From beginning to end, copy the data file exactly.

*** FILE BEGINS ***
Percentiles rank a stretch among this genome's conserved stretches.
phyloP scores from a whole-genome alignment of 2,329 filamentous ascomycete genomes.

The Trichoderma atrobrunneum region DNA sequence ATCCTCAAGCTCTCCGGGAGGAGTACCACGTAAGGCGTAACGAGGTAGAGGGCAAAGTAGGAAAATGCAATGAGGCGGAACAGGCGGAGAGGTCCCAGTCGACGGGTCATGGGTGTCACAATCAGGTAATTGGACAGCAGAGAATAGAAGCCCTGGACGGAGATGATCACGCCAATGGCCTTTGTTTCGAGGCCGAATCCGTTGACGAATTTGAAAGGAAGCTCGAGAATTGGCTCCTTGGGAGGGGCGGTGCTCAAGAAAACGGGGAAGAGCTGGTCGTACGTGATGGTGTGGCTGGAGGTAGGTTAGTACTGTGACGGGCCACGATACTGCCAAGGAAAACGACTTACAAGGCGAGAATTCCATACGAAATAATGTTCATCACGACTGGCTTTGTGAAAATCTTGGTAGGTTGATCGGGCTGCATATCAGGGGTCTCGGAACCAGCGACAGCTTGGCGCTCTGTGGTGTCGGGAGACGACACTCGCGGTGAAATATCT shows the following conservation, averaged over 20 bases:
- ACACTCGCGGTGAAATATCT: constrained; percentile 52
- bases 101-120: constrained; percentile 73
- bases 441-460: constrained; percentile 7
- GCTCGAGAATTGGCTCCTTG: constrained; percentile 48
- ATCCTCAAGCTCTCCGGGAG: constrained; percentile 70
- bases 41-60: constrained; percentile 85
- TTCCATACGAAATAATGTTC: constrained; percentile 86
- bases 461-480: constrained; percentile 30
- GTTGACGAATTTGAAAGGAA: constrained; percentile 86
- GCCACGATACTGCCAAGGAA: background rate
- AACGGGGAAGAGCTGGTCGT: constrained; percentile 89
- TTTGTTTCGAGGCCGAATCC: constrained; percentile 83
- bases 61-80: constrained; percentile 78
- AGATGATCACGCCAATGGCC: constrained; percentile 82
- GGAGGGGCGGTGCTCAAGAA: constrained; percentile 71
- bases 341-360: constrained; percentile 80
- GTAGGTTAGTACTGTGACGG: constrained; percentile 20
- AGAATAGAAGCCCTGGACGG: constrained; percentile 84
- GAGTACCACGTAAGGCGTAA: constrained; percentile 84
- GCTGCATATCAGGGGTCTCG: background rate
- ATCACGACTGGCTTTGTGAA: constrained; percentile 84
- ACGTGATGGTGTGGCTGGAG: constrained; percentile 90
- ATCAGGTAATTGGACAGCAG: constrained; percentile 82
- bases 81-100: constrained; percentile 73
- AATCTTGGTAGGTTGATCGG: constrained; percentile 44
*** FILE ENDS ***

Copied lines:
Percentiles rank a stretch among this genome's conserved stretches.
phyloP scores from a whole-genome alignment of 2,329 filamentous ascomycete genomes.

The Trichoderma atrobrunneum region DNA sequence ATCCTCAAGCTCTCCGGGAGGAGTACCACGTAAGGCGTAACGAGGTAGAGGGCAAAGTAGGAAAATGCAATGAGGCGGAACAGGCGGAGAGGTCCCAGTCGACGGGTCATGGGTGTCACAATCAGGTAATTGGACAGCAGAGAATAGAAGCCCTGGACGGAGATGATCACGCCAATGGCCTTTGTTTCGAGGCCGAATCCGTTGACGAATTTGAAAGGAAGCTCGAGAATTGGCTCCTTGGGAGGGGCGGTGCTCAAGAAAACGGGGAAGAGCTGGTCGTACGTGATGGTGTGGCTGGAGGTAGGTTAGTACTGTGACGGGCCACGATACTGCCAAGGAAAACGACTTACAAGGCGAGAATTCCATACGAAATAATGTTCATCACGACTGGCTTTGTGAAAATCTTGGTAGGTTGATCGGGCTGCATATCAGGGGTCTCGGAACCAGCGACAGCTTGGCGCTCTGTGGTGTCGGGAGACGACACTCGCGGTGAAATATCT shows the following conservation, averaged over 20 bases:
- ACACTCGCGGTGAAATATCT: constrained; percentile 52
- bases 101-120: constrained; percentile 73
- bases 441-460: constrained; percentile 7
- GCTCGAGAATTGGCTCCTTG: constrained; percentile 48
- ATCCTCAAGCTCTCCGGGAG: constrained; percentile 70
- bases 41-60: constrained; percentile 85
- TTCCATACGAAATAATGTTC: constrained; percentile 86
- bases 461-480: constrained; percentile 30
- GTTGACGAATTTGAAAGGAA: constrained; percentile 86
- GCCACGATACTGCCAAGGAA: background rate
- AACGGGGAAGAGCTGGTCGT: constrained; percentile 89
- TTTGTTTCGAGGCCGAATCC: constrained; percentile 83
- bases 61-80: constrained; percentile 78
- AGATGATCACGCCAATGGCC: constrained; percentile 82
- GGAGGGGCGGTGCTCAAGAA: constrained; percentile 71
- bases 341-360: constrained; percentile 80
- GTAGGTTAGTACTGTGACGG: constrained; percentile 20
- AGAATAGAAGCCCTGGACGG: constrained; percentile 84
- GAGTACCACGTAAGGCGTAA: constrained; percentile 84
- GCTGCATATCAGGGGTCTCG: background rate
- ATCACGACTGGCTTTGTGAA: constrained; percentile 84
- ACGTGATGGTGTGGCTGGAG: constrained; percentile 90
- ATCAGGTAATTGGACAGCAG: constrained; percentile 82
- bases 81-100: constrained; percentile 73
- AATCTTGGTAGGTTGATCGG: constrained; percentile 44